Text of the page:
If you are looking for an answer to the question What is Artificial Intelligence? and you only have a minute, then here's the definition the Association for the Advancement of Artificial Intelligence offers on its home page: "the scientific understanding of the mechanisms underlying thought and intelligent behavior and their embodiment in machines."
However, if you are fortunate enough to have more than a minute, then please get ready to embark upon an exciting journey exploring AI (but beware, it could last a lifetime) …
What's dangerous is not to evolve. The darling of consumers and investors alike, Mr. Bezos sure seems to have the future figured out. Amazon today is the most AI driven customer experience platform in the world, besides just being an e-commerce marketplace. Retail has moved from the brick-and-mortar store front to beautiful and highly aesthetic web portals, accessible on any device you use, that seem, at times, shockingly intuitive. The secret ingredient here is AI.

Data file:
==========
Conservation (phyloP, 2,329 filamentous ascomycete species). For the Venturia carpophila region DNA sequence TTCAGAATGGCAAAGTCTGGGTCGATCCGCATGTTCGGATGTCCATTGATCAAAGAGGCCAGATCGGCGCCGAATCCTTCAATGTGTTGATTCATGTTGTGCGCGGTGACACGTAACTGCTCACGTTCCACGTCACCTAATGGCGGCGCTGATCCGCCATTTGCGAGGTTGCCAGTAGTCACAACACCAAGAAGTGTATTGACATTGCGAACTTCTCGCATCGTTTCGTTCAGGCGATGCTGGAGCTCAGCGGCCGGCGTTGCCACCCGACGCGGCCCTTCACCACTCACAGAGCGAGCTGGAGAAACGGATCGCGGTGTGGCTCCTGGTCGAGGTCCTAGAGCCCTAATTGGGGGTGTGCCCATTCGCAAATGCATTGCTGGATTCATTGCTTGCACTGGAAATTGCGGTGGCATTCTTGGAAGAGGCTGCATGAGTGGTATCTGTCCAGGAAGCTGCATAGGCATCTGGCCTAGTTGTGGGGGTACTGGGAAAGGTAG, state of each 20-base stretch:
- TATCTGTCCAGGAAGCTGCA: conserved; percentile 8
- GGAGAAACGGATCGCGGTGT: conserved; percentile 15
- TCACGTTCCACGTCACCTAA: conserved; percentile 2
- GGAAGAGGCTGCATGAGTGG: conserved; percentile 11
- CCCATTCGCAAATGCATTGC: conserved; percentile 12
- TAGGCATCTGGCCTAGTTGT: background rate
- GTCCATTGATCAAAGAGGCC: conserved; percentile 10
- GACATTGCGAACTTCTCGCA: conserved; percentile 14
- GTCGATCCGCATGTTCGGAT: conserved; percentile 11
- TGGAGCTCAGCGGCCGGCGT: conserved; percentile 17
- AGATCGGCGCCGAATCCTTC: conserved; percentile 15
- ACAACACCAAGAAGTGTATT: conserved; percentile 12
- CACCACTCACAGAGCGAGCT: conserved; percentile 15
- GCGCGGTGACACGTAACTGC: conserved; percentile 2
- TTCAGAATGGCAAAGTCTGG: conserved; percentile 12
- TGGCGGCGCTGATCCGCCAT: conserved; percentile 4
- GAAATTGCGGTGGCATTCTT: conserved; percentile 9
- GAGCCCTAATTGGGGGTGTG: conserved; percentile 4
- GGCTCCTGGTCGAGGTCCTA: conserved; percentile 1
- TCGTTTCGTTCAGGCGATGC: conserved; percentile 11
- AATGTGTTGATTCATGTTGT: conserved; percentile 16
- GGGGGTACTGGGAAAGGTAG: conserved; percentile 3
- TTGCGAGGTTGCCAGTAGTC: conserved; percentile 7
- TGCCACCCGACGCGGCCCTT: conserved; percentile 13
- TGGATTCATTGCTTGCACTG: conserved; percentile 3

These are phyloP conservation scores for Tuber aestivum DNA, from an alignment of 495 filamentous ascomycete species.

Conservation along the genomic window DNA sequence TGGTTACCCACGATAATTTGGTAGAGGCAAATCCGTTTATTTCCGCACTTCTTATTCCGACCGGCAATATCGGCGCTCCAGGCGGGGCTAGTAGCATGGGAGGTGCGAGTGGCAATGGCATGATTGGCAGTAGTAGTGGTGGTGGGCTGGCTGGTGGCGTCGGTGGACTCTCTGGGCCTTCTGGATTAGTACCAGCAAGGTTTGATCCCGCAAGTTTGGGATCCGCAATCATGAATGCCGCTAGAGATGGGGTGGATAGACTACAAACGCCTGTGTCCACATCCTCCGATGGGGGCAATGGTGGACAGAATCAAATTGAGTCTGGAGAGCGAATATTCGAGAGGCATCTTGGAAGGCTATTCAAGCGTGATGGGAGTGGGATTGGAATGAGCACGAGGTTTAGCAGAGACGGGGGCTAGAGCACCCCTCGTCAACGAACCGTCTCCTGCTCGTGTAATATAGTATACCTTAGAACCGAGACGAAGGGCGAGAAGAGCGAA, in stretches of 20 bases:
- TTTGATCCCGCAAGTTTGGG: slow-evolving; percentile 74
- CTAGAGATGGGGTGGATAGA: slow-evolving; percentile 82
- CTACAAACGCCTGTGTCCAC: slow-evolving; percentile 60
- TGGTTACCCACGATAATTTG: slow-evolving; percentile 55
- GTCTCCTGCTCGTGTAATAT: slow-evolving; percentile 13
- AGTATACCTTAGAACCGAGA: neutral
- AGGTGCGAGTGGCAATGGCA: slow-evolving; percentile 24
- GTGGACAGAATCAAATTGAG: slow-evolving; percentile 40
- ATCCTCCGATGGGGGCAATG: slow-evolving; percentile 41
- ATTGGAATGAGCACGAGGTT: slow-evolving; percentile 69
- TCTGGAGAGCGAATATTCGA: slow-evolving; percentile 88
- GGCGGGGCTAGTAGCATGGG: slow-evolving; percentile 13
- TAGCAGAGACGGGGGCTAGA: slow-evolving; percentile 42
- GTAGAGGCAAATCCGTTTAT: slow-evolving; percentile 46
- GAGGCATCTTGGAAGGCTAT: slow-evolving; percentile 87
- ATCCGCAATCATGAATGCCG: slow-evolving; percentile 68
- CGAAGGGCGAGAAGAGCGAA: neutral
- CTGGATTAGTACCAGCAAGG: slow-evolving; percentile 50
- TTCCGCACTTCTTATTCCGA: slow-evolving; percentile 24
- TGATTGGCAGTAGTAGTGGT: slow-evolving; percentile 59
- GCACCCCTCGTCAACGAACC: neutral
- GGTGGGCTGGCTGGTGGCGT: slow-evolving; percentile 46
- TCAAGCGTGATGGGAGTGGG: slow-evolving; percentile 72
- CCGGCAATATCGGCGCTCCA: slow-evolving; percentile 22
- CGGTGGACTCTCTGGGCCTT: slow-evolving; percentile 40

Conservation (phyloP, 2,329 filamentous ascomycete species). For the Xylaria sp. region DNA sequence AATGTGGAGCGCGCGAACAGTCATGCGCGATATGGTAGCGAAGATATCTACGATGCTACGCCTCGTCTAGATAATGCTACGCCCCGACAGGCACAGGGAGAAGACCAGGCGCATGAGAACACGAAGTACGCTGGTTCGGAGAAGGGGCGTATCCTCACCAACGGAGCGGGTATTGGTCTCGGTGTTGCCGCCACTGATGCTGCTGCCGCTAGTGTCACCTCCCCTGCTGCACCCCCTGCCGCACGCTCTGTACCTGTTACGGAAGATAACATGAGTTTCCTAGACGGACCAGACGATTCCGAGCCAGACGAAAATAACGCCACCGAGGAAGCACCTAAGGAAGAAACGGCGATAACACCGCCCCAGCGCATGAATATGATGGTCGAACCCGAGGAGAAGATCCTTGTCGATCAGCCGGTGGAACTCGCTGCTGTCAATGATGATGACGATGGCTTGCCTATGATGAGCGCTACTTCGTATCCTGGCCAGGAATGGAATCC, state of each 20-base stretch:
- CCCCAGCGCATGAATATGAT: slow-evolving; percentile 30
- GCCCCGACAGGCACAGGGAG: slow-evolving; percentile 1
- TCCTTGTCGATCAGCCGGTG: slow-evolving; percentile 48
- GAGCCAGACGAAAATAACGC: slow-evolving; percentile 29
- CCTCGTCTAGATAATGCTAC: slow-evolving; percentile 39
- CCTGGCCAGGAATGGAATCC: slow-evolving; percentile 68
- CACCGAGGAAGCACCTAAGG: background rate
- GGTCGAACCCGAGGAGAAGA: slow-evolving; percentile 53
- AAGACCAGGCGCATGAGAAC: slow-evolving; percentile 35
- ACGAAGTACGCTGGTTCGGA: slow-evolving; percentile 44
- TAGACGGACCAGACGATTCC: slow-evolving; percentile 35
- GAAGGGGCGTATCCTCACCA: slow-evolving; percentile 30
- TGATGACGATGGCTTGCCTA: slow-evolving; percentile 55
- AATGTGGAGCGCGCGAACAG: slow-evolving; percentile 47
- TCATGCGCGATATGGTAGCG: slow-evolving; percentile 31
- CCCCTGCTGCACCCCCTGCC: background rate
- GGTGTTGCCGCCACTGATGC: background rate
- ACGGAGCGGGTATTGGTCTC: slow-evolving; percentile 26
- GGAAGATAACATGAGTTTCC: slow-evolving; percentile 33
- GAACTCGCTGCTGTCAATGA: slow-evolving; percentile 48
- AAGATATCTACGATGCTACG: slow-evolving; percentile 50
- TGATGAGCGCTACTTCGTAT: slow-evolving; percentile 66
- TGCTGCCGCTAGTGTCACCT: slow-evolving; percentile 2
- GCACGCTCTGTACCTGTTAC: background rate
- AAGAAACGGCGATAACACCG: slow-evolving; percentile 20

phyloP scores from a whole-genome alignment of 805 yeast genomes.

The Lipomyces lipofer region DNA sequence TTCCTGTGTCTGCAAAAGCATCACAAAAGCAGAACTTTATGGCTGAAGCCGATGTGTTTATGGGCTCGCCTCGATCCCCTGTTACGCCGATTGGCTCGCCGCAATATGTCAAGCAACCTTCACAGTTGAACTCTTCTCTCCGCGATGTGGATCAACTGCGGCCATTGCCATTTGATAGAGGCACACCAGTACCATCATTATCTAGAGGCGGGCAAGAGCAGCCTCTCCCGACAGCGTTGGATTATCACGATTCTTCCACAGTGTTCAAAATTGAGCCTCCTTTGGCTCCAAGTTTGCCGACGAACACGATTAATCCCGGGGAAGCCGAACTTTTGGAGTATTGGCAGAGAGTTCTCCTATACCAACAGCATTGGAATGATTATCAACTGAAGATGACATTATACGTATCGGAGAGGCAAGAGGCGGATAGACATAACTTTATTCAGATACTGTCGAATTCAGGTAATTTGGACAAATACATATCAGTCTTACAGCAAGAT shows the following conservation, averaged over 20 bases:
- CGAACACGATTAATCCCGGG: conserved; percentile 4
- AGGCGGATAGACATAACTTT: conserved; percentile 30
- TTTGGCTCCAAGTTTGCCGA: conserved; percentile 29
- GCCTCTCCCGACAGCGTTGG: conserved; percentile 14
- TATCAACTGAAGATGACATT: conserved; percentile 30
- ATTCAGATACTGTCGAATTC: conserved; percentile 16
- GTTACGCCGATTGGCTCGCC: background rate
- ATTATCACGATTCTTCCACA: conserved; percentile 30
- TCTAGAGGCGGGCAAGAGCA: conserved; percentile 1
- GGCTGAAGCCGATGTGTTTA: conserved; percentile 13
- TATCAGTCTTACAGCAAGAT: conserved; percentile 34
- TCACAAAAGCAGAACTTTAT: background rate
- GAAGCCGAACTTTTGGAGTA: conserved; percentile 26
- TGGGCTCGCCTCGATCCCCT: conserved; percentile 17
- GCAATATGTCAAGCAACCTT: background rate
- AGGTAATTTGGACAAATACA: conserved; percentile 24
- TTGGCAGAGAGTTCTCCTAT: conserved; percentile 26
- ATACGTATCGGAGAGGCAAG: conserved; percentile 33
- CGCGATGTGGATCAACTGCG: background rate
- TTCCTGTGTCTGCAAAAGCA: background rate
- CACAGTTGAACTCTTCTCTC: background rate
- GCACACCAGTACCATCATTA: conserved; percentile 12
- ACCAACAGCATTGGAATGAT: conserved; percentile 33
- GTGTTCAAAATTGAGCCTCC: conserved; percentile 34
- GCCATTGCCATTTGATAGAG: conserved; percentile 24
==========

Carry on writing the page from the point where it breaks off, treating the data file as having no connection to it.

There are two schools of thought on the impact of artificial intelligence (AI). The first is pessimistic: AI will turn into the all-powerful computer SkyNet that takes over Earth in the Terminator movies. The second is optimistic: AI will help humans become much more than they could be without it. In this school of thought, we live in a state of blissful "augmented humanity." The truth, of course, lies somewhere in the middle.